Sunday, March 3, 2013

Vote Cog Dis 2013!

At the end of 2011, I was in dire straits.

My old computer was on its last circuits and was about to fail completely.  I reluctantly asked for help, since I could not afford a new one on my own.

You, my friends, responded in overwhelming numbers and chipped in to help me buy the People's Computer.  I still feel humbled and honored and more than a bit mystified when I think of your kindness and generosity.  I hope that you have found that your generous donations were not squandered.

A few months later, you came through for me again and voted this here blog to be the "Best of the Web" for political blogs in a poll taken by the Shepherd Express.

Now, I come to ask for your help again.

The Fix at the Washington Post is updating their list of the best political blogs with a focus on state politics.  The last time they did this, some eighteen months ago, such prestigious blogs such as Blogging Blue, Blue Cheddar, Dane 101 and Uppity Wisconsin made the list.

I'd like to ask the gentle reader to throw their support for Cognitive Dissidence as well for this year.  I ask this not just for myself, or for my worthy colleagues of dissent: Jeff, Meg, Shane, Steve and Keith.  I ask this of you for you too.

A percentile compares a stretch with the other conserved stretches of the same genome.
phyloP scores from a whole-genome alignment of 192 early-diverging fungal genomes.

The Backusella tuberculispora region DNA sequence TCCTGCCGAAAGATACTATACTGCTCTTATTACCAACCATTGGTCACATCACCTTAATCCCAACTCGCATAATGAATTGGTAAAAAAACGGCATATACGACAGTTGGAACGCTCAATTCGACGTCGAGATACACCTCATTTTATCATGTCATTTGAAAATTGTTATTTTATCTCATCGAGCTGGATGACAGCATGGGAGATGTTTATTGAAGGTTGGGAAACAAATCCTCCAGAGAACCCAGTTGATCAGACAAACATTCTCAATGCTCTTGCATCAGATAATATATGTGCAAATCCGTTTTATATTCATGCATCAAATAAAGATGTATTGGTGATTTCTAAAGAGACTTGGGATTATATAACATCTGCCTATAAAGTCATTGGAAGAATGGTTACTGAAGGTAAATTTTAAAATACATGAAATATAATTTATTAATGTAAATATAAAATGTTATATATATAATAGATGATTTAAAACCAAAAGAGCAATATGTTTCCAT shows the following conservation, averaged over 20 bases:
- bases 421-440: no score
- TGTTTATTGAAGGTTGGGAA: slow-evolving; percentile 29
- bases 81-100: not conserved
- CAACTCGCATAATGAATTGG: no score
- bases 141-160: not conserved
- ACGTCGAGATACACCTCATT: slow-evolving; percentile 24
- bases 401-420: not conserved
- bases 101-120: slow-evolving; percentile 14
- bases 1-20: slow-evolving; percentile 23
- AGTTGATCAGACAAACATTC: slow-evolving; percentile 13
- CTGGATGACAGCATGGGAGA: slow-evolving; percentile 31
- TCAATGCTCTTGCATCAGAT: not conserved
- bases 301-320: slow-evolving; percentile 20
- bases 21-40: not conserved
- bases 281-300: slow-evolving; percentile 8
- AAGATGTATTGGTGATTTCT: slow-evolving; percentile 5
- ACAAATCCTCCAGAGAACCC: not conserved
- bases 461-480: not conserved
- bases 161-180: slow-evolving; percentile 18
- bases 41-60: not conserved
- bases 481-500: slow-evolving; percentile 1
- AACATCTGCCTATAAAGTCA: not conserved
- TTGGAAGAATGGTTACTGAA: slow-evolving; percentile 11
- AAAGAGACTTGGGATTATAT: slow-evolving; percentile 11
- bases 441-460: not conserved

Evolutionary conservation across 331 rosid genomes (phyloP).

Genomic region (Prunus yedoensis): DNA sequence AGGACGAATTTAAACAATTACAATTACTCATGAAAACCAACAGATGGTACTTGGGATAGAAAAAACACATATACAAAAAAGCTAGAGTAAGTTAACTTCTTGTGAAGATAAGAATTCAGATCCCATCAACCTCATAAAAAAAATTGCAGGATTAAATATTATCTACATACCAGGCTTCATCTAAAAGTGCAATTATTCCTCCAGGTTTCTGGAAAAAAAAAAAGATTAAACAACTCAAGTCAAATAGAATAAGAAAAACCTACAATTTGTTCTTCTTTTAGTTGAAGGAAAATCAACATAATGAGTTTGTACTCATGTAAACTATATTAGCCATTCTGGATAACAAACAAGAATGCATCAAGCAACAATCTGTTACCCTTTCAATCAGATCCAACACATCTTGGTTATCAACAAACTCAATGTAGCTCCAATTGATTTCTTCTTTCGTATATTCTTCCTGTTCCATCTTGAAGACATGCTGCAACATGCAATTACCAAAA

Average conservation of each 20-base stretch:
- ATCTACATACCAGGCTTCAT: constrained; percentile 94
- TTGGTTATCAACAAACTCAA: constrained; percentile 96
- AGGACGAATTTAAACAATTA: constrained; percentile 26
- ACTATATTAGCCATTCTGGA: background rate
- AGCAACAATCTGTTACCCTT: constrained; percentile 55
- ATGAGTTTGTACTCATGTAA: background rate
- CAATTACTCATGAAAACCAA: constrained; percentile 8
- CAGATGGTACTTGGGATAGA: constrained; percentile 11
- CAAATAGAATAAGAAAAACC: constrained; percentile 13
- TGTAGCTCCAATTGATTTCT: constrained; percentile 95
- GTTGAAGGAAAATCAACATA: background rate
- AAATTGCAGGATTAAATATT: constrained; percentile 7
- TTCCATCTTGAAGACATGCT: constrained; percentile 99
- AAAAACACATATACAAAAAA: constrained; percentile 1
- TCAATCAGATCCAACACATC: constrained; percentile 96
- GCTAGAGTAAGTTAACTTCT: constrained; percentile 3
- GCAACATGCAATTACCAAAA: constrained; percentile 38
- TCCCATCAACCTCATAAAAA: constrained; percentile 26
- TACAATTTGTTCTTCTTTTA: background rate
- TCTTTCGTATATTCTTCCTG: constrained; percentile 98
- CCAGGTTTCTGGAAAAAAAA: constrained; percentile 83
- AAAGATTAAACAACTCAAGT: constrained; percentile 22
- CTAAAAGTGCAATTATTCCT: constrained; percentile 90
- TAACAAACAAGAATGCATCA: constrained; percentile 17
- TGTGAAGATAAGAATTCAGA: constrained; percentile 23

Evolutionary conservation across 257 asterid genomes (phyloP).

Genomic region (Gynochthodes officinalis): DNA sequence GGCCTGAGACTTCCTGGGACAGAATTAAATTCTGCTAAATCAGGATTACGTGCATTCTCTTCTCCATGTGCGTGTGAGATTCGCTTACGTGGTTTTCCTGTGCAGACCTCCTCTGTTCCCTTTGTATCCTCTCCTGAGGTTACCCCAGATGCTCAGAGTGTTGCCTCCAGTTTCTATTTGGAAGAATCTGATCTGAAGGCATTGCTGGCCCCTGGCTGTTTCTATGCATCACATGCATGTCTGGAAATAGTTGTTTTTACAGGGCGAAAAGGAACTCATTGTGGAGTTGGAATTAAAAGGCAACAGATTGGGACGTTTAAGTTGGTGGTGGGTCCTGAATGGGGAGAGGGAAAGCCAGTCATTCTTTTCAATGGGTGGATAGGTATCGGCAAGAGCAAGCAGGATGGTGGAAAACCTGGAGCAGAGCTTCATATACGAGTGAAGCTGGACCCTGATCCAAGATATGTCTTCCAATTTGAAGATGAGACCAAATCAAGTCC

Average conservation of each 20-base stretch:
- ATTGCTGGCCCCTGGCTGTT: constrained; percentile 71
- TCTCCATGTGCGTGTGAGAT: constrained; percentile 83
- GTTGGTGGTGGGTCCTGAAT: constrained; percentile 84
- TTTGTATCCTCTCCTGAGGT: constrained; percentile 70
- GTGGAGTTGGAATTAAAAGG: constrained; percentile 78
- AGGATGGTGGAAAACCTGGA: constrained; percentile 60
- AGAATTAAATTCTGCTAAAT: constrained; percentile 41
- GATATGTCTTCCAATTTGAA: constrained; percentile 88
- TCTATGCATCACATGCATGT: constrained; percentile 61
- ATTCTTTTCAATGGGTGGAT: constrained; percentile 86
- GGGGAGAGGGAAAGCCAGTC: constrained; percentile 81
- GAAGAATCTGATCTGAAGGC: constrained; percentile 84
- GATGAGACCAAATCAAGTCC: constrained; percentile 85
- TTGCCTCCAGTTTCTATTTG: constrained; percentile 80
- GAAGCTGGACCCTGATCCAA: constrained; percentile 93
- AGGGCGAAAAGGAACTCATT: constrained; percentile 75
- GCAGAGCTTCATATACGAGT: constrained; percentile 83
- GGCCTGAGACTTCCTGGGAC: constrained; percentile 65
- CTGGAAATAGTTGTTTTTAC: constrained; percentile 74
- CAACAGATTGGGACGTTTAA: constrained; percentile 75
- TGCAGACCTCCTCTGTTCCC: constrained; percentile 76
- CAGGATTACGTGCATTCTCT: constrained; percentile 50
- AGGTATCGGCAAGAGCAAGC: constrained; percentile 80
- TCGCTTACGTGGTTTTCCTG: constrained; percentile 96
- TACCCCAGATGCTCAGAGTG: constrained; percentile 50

After all, my writing is done on the People's Computer, and this blog is "of the people, by the people and for the people."

And I think it would be a most horrible thing if something like Charlie Sykes' White Wisconsin would make it and we weren't repping the good people of Wisconsin.

So go to the Fix's poll and please give us a plug.

And on behalf of the Cog Dis crew, I thank you again for your support.  It means more to us than mere words can describe.


  1. Sure, Chris. Done:

    Chris is thorough, usually on the mark, and passionate. The word "conservative" is widely abused by the chattering classes, but with his progressive posts Chris reveals a true conservatism about our civil rights and the dangers we might lose them in an ideological struggle. His focus is State government from the view of the state's most populous county.